Lewis has a passion for the family farm and its deep history. Following graduation from the College of Charleston in South Carolina, he worked on a thoroughbred farm in Lexington, Kentucky. In order to secure a more financially stable career, he pursued another long-standing family tradition — the practice of law. Following his graduation from Ohio Northern University’s Petit College of Law, he practiced law in Lexington for seven years. He then moved back to his hometown of Charleston, West Virginia to become the Vice President of Operations for several land holding companies, and ultimately help revive the family farm and its salt-making practices. Food and cooking have become a passion for him, and something he truly enjoys sharing with his children and with his wife Paige Stith Payne. Paige and Lewis have been married for 16 years and have a son Davis and a daughter Cameron.
Nina has been a resident of Charleston since 1965. She is active with various environmental activities in the community, other nonprofit board positions over the years include The Nature Conservancy, Kanawha Pastoral Counseling Center, CAMC Foundation, and the Clay Center. Nina has horses, chickens and a couple of “pound puppies” in her backyard. She is passionately dedicated to clean air and clean water and is a compulsive recycler!
Bren is the Litigation Director at Mountain State Justice, Inc., a non-profit legal service firm that primarily represents low income consumers in foreclosure and predatory lending cases. He is also a Board Member of Appalachian Mountain Advocates, Manna Mean, Inc., and a vestry member for St. John’s Episcopal Church, in Charleston, WV. His hobbies include hiking, snowboarding, running, golf, and softball.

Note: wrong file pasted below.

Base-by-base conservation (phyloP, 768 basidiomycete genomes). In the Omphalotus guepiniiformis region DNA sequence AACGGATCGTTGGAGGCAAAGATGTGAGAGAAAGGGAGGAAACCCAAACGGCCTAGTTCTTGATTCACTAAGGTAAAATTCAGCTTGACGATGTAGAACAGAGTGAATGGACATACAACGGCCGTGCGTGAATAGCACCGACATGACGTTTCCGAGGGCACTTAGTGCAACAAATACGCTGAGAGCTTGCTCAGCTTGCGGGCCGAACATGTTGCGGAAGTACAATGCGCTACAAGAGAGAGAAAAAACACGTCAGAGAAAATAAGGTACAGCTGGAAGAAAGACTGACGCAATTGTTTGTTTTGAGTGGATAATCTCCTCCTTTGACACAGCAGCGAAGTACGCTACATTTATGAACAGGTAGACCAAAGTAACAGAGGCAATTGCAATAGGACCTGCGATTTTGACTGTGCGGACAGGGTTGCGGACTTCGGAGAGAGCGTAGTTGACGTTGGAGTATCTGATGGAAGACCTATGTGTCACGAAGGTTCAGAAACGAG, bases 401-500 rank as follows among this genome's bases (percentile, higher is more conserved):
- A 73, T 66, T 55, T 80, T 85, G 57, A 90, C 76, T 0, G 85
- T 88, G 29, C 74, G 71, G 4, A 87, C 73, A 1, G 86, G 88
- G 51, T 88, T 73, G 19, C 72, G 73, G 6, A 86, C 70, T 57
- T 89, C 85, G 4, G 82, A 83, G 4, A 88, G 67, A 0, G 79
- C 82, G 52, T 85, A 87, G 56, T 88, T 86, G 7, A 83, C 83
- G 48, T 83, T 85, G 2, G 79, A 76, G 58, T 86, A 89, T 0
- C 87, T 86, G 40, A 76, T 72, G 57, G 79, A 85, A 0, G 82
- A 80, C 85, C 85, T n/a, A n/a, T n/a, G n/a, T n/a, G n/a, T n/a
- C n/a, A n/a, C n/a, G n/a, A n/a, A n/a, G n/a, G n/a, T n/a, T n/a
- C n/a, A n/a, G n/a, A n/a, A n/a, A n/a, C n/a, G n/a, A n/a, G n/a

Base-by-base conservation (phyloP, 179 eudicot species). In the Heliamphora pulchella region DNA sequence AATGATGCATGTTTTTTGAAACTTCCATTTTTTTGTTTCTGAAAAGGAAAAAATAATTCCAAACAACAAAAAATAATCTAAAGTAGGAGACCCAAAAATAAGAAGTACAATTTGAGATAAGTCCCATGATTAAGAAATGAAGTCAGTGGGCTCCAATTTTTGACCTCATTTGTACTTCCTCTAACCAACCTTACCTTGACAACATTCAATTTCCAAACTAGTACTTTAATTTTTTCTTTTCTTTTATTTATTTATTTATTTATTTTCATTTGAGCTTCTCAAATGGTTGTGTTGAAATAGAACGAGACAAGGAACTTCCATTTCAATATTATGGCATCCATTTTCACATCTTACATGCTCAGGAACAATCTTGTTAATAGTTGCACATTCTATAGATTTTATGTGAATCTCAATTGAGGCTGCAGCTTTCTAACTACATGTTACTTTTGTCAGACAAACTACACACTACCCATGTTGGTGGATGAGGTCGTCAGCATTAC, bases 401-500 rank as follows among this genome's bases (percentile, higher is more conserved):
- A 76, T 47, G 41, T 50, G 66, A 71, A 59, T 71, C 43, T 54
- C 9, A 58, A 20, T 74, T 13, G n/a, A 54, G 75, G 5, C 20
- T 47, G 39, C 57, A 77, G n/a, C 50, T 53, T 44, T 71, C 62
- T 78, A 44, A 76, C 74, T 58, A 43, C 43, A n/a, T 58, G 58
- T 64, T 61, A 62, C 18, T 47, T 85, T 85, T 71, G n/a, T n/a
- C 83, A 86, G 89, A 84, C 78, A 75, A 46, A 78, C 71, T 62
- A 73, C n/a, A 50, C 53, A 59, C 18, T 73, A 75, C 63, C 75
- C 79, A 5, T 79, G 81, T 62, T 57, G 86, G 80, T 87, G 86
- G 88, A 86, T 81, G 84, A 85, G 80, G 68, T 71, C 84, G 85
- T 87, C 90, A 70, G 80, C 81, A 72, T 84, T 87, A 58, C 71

John has a background in Forestry and Wildlife Sciences, bringing these expertise to our board of directors. He has served on other boards including: Tygart Valley Lions Club, Elkins Pool Committee, Mountaineer Chapter of Trout Unlimited, Elkins Chapter of Ducks Unlimited. John has been an Orvis-endorsed fly-fishing guide since 2010 for Elk River Touring Center in Slaty Fork, WV. He’s also an avid waterfowl hunter that trains retrievers and loves to introduce young hunters to the sport. He has coached for over 40 years and continues to coach the Randolph Area YMCA Swim team (RAYS). He has been a member of the Canaan Valley Resort’s Courtesy Patrol for more than 20 years. John has been married to Jean Lowry Schmidt since July 1981, with two adult children and one grandchild.
Craig chairs the WVLT’s Finance Committee. He is the Executive Director/CEO of the West Virginia Investment Management Board where he is responsible for the overseeing investment of the State’s long term assets including pension funds, employment security funds, as well as miscellaneous other funds for various other State agencies. He is a Director and Vice President of Bridge Valley Community and Technical College. He is an avid cyclist and rock climber.